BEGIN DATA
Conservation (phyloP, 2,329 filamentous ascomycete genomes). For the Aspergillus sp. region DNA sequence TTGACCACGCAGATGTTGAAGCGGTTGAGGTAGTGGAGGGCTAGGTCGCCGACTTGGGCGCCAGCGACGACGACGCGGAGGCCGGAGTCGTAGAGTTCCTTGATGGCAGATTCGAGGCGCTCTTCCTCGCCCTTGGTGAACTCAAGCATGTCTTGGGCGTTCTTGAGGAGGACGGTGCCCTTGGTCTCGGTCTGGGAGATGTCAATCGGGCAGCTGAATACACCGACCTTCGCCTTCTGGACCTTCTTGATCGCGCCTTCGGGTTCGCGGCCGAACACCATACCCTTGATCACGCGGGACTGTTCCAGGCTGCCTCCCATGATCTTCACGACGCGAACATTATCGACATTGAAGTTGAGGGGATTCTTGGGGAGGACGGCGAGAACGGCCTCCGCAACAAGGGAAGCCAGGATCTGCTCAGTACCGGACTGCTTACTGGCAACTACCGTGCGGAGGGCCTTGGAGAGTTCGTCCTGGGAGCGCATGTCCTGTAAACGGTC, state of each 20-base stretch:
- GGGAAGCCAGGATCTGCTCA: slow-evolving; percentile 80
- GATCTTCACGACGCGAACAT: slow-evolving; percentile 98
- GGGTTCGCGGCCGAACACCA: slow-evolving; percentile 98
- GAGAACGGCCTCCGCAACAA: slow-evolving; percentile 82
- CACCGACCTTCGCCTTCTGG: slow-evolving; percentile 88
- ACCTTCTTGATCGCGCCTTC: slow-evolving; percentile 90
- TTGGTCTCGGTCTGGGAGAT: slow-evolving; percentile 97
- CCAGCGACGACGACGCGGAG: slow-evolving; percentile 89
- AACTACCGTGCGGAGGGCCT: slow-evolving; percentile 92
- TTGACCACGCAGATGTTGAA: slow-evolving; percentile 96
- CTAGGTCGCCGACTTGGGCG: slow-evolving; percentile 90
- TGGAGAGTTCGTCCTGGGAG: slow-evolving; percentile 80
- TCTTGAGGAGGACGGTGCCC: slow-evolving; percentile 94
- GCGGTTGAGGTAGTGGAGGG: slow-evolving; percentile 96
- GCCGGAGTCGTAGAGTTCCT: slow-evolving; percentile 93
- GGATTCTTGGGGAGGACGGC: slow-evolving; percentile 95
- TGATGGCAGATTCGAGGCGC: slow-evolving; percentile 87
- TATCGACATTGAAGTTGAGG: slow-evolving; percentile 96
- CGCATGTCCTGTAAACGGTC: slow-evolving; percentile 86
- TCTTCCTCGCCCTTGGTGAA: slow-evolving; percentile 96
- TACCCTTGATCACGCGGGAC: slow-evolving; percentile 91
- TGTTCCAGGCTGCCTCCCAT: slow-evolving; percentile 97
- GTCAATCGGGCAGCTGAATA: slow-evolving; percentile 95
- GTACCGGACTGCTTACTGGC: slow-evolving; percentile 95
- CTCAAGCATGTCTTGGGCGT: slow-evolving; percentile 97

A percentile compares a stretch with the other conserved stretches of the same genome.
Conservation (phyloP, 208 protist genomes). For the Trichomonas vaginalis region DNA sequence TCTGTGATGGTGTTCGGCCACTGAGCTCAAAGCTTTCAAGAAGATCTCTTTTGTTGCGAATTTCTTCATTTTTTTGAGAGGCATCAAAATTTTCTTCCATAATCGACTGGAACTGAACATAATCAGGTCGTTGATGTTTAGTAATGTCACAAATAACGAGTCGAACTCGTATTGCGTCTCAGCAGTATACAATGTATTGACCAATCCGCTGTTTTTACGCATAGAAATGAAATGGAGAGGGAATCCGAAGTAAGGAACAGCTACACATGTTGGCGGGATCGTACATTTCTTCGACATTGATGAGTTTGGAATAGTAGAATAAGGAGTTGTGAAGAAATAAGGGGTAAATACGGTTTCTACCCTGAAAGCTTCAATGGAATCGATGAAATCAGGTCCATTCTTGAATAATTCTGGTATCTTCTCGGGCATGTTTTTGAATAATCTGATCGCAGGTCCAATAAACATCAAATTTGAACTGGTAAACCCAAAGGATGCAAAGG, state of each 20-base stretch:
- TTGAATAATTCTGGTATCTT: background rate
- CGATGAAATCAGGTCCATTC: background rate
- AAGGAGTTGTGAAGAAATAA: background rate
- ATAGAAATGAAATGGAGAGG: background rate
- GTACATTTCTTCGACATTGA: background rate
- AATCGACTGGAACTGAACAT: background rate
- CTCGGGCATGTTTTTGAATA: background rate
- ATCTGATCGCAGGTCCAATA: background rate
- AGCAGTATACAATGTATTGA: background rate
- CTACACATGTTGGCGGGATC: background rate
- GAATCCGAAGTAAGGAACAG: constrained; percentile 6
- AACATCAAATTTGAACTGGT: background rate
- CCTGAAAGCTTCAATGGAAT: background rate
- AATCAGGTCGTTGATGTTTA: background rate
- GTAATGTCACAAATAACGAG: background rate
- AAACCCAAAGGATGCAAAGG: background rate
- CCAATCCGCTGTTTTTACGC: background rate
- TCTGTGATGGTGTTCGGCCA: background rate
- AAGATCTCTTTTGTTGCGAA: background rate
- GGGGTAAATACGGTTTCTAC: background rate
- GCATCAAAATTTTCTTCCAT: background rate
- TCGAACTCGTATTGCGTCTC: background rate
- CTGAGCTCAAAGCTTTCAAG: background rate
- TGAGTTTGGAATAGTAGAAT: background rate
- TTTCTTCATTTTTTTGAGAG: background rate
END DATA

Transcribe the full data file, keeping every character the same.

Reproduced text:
Conservation (phyloP, 2,329 filamentous ascomycete genomes). For the Aspergillus sp. region DNA sequence TTGACCACGCAGATGTTGAAGCGGTTGAGGTAGTGGAGGGCTAGGTCGCCGACTTGGGCGCCAGCGACGACGACGCGGAGGCCGGAGTCGTAGAGTTCCTTGATGGCAGATTCGAGGCGCTCTTCCTCGCCCTTGGTGAACTCAAGCATGTCTTGGGCGTTCTTGAGGAGGACGGTGCCCTTGGTCTCGGTCTGGGAGATGTCAATCGGGCAGCTGAATACACCGACCTTCGCCTTCTGGACCTTCTTGATCGCGCCTTCGGGTTCGCGGCCGAACACCATACCCTTGATCACGCGGGACTGTTCCAGGCTGCCTCCCATGATCTTCACGACGCGAACATTATCGACATTGAAGTTGAGGGGATTCTTGGGGAGGACGGCGAGAACGGCCTCCGCAACAAGGGAAGCCAGGATCTGCTCAGTACCGGACTGCTTACTGGCAACTACCGTGCGGAGGGCCTTGGAGAGTTCGTCCTGGGAGCGCATGTCCTGTAAACGGTC, state of each 20-base stretch:
- GGGAAGCCAGGATCTGCTCA: slow-evolving; percentile 80
- GATCTTCACGACGCGAACAT: slow-evolving; percentile 98
- GGGTTCGCGGCCGAACACCA: slow-evolving; percentile 98
- GAGAACGGCCTCCGCAACAA: slow-evolving; percentile 82
- CACCGACCTTCGCCTTCTGG: slow-evolving; percentile 88
- ACCTTCTTGATCGCGCCTTC: slow-evolving; percentile 90
- TTGGTCTCGGTCTGGGAGAT: slow-evolving; percentile 97
- CCAGCGACGACGACGCGGAG: slow-evolving; percentile 89
- AACTACCGTGCGGAGGGCCT: slow-evolving; percentile 92
- TTGACCACGCAGATGTTGAA: slow-evolving; percentile 96
- CTAGGTCGCCGACTTGGGCG: slow-evolving; percentile 90
- TGGAGAGTTCGTCCTGGGAG: slow-evolving; percentile 80
- TCTTGAGGAGGACGGTGCCC: slow-evolving; percentile 94
- GCGGTTGAGGTAGTGGAGGG: slow-evolving; percentile 96
- GCCGGAGTCGTAGAGTTCCT: slow-evolving; percentile 93
- GGATTCTTGGGGAGGACGGC: slow-evolving; percentile 95
- TGATGGCAGATTCGAGGCGC: slow-evolving; percentile 87
- TATCGACATTGAAGTTGAGG: slow-evolving; percentile 96
- CGCATGTCCTGTAAACGGTC: slow-evolving; percentile 86
- TCTTCCTCGCCCTTGGTGAA: slow-evolving; percentile 96
- TACCCTTGATCACGCGGGAC: slow-evolving; percentile 91
- TGTTCCAGGCTGCCTCCCAT: slow-evolving; percentile 97
- GTCAATCGGGCAGCTGAATA: slow-evolving; percentile 95
- GTACCGGACTGCTTACTGGC: slow-evolving; percentile 95
- CTCAAGCATGTCTTGGGCGT: slow-evolving; percentile 97

A percentile compares a stretch with the other conserved stretches of the same genome.
Conservation (phyloP, 208 protist genomes). For the Trichomonas vaginalis region DNA sequence TCTGTGATGGTGTTCGGCCACTGAGCTCAAAGCTTTCAAGAAGATCTCTTTTGTTGCGAATTTCTTCATTTTTTTGAGAGGCATCAAAATTTTCTTCCATAATCGACTGGAACTGAACATAATCAGGTCGTTGATGTTTAGTAATGTCACAAATAACGAGTCGAACTCGTATTGCGTCTCAGCAGTATACAATGTATTGACCAATCCGCTGTTTTTACGCATAGAAATGAAATGGAGAGGGAATCCGAAGTAAGGAACAGCTACACATGTTGGCGGGATCGTACATTTCTTCGACATTGATGAGTTTGGAATAGTAGAATAAGGAGTTGTGAAGAAATAAGGGGTAAATACGGTTTCTACCCTGAAAGCTTCAATGGAATCGATGAAATCAGGTCCATTCTTGAATAATTCTGGTATCTTCTCGGGCATGTTTTTGAATAATCTGATCGCAGGTCCAATAAACATCAAATTTGAACTGGTAAACCCAAAGGATGCAAAGG, state of each 20-base stretch:
- TTGAATAATTCTGGTATCTT: background rate
- CGATGAAATCAGGTCCATTC: background rate
- AAGGAGTTGTGAAGAAATAA: background rate
- ATAGAAATGAAATGGAGAGG: background rate
- GTACATTTCTTCGACATTGA: background rate
- AATCGACTGGAACTGAACAT: background rate
- CTCGGGCATGTTTTTGAATA: background rate
- ATCTGATCGCAGGTCCAATA: background rate
- AGCAGTATACAATGTATTGA: background rate
- CTACACATGTTGGCGGGATC: background rate
- GAATCCGAAGTAAGGAACAG: constrained; percentile 6
- AACATCAAATTTGAACTGGT: background rate
- CCTGAAAGCTTCAATGGAAT: background rate
- AATCAGGTCGTTGATGTTTA: background rate
- GTAATGTCACAAATAACGAG: background rate
- AAACCCAAAGGATGCAAAGG: background rate
- CCAATCCGCTGTTTTTACGC: background rate
- TCTGTGATGGTGTTCGGCCA: background rate
- AAGATCTCTTTTGTTGCGAA: background rate
- GGGGTAAATACGGTTTCTAC: background rate
- GCATCAAAATTTTCTTCCAT: background rate
- TCGAACTCGTATTGCGTCTC: background rate
- CTGAGCTCAAAGCTTTCAAG: background rate
- TGAGTTTGGAATAGTAGAAT: background rate
- TTTCTTCATTTTTTTGAGAG: background rate